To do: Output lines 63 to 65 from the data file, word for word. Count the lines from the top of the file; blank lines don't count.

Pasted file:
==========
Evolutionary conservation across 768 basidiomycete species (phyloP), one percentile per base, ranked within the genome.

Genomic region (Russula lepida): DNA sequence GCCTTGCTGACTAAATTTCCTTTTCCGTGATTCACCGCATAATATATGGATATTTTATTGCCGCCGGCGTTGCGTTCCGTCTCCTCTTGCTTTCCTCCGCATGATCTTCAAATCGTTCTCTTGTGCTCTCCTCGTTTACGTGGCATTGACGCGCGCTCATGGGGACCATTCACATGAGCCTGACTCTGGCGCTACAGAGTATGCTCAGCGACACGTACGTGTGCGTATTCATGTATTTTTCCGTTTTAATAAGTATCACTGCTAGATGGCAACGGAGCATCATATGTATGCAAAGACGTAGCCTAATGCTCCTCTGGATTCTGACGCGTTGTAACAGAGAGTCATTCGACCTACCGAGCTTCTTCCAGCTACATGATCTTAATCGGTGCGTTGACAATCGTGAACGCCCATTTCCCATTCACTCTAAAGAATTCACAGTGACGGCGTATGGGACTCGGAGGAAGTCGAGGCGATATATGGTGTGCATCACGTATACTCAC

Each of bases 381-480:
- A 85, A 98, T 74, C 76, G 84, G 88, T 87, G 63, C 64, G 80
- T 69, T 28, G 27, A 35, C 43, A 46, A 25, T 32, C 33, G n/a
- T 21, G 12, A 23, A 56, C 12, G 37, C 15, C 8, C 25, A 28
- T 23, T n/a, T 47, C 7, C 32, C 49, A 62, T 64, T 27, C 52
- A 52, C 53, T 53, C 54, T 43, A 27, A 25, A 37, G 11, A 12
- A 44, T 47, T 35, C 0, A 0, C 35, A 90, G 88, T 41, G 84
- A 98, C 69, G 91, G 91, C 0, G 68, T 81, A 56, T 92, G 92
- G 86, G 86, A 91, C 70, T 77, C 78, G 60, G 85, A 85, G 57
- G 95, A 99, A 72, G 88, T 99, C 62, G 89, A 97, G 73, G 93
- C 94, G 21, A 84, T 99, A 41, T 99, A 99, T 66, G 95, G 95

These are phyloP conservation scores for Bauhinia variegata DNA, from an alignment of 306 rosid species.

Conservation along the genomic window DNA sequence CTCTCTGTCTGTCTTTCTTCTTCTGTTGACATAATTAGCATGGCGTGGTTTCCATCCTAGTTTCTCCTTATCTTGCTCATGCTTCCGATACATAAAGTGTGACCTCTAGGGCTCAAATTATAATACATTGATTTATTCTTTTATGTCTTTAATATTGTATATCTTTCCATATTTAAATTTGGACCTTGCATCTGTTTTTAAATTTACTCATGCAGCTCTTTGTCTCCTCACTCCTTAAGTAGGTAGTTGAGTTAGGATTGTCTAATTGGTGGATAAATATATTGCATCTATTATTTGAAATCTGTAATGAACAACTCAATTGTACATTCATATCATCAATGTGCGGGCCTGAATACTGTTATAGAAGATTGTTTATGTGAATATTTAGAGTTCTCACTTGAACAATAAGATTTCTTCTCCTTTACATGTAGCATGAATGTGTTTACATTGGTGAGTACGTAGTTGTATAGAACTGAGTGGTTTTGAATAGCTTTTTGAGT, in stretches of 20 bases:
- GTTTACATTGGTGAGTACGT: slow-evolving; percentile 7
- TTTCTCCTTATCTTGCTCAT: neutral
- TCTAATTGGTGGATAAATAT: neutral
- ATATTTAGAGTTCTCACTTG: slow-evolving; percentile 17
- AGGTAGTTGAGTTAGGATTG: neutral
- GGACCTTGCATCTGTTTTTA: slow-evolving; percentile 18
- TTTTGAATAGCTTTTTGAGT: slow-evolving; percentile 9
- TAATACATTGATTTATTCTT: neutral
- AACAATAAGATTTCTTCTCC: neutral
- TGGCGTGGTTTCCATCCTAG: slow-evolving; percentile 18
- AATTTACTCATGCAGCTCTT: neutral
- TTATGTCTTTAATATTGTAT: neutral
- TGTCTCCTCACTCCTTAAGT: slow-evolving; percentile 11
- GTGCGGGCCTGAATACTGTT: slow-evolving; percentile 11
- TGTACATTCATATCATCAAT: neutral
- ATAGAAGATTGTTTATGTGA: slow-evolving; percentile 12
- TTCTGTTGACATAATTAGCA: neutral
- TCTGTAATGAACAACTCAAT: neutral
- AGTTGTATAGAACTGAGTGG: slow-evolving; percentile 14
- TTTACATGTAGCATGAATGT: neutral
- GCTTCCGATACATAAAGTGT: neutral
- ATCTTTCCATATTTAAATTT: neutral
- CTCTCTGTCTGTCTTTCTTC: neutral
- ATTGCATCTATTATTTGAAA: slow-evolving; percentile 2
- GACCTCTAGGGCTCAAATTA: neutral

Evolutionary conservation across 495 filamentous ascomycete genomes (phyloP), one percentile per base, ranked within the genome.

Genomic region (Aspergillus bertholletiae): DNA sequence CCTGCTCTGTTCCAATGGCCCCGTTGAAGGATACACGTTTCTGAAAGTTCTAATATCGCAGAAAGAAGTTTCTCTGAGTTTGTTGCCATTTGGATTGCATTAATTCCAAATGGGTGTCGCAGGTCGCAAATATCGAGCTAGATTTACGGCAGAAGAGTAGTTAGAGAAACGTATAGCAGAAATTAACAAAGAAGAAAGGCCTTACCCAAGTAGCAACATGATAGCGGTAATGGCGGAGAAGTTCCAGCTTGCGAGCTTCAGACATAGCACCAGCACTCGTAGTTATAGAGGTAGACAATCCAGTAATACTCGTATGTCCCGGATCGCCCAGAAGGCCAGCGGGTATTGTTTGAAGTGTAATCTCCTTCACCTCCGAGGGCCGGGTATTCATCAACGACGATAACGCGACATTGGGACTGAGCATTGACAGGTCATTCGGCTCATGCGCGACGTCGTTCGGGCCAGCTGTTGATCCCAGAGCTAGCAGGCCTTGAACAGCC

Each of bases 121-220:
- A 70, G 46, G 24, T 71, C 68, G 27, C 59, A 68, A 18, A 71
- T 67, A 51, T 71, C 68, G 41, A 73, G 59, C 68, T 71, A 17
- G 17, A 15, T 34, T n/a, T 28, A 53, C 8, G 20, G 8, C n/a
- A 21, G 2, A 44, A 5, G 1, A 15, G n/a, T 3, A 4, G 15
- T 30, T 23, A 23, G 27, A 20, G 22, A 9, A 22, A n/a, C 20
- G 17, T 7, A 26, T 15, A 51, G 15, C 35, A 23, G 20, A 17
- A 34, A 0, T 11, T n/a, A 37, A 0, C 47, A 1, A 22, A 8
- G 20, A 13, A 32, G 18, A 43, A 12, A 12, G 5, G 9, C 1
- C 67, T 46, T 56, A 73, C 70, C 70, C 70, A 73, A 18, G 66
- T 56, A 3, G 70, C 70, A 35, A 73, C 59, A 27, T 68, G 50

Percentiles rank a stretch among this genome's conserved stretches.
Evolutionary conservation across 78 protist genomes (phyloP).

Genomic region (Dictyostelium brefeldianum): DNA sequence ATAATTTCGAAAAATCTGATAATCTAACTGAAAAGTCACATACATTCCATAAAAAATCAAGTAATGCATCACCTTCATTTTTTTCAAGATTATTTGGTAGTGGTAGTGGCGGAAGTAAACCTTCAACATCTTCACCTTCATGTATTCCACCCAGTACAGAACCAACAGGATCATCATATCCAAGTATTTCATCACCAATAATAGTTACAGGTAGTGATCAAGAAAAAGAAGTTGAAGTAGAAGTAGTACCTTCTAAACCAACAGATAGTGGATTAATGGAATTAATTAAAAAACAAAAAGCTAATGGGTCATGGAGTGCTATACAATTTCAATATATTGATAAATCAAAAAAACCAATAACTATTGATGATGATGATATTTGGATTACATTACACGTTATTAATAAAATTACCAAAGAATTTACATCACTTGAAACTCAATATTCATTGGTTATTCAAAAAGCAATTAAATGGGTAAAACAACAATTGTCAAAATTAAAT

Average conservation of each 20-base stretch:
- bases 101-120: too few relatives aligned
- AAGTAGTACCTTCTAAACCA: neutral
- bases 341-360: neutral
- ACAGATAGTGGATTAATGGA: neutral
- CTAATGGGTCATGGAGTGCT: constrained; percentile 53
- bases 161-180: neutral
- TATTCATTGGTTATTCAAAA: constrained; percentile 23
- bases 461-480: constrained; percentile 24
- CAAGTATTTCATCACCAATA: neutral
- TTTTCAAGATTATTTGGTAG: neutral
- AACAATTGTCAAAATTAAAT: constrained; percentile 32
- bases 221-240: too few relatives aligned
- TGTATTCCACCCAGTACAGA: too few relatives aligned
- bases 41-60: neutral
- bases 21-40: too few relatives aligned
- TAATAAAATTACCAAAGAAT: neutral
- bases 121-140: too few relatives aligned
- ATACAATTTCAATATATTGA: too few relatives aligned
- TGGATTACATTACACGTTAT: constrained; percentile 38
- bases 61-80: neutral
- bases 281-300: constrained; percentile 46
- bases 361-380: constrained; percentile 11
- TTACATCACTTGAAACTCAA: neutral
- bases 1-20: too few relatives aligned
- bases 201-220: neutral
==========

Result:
- bases 161-180: neutral
- TATTCATTGGTTATTCAAAA: constrained; percentile 23
- bases 461-480: constrained; percentile 24